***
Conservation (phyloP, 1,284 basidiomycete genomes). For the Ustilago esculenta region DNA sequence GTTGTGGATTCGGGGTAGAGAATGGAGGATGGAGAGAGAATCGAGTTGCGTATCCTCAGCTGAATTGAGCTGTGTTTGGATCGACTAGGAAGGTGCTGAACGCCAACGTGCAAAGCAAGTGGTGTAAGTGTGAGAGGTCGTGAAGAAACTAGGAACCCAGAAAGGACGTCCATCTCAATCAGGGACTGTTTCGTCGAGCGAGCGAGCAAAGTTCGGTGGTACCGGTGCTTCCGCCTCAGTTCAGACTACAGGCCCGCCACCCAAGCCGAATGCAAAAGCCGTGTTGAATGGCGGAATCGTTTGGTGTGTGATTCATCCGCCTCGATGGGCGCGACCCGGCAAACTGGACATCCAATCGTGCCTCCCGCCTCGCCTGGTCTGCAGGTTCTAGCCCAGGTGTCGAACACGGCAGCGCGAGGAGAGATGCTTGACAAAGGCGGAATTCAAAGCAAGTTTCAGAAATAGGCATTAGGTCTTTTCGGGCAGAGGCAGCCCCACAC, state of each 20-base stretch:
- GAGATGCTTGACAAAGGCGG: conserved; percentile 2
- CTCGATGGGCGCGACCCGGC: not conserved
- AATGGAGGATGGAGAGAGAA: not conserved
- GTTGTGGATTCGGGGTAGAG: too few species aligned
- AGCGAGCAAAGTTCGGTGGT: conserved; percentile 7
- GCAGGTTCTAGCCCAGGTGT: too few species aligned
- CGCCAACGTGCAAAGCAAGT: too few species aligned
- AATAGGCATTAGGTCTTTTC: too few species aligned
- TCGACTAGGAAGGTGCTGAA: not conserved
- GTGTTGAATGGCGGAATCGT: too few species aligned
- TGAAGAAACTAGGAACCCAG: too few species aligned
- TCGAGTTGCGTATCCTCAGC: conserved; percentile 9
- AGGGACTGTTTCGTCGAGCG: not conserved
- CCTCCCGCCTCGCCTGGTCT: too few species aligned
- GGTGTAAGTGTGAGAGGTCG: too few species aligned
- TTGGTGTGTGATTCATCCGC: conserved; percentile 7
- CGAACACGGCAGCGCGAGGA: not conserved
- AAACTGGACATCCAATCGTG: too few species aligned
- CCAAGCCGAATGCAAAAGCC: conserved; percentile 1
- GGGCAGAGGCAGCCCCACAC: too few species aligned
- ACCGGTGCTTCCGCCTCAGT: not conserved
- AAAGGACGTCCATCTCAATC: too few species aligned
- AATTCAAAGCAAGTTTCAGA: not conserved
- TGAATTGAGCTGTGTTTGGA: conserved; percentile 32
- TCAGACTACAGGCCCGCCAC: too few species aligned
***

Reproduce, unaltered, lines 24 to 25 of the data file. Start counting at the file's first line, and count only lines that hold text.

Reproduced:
- AATTCAAAGCAAGTTTCAGA: not conserved
- TGAATTGAGCTGTGTTTGGA: conserved; percentile 32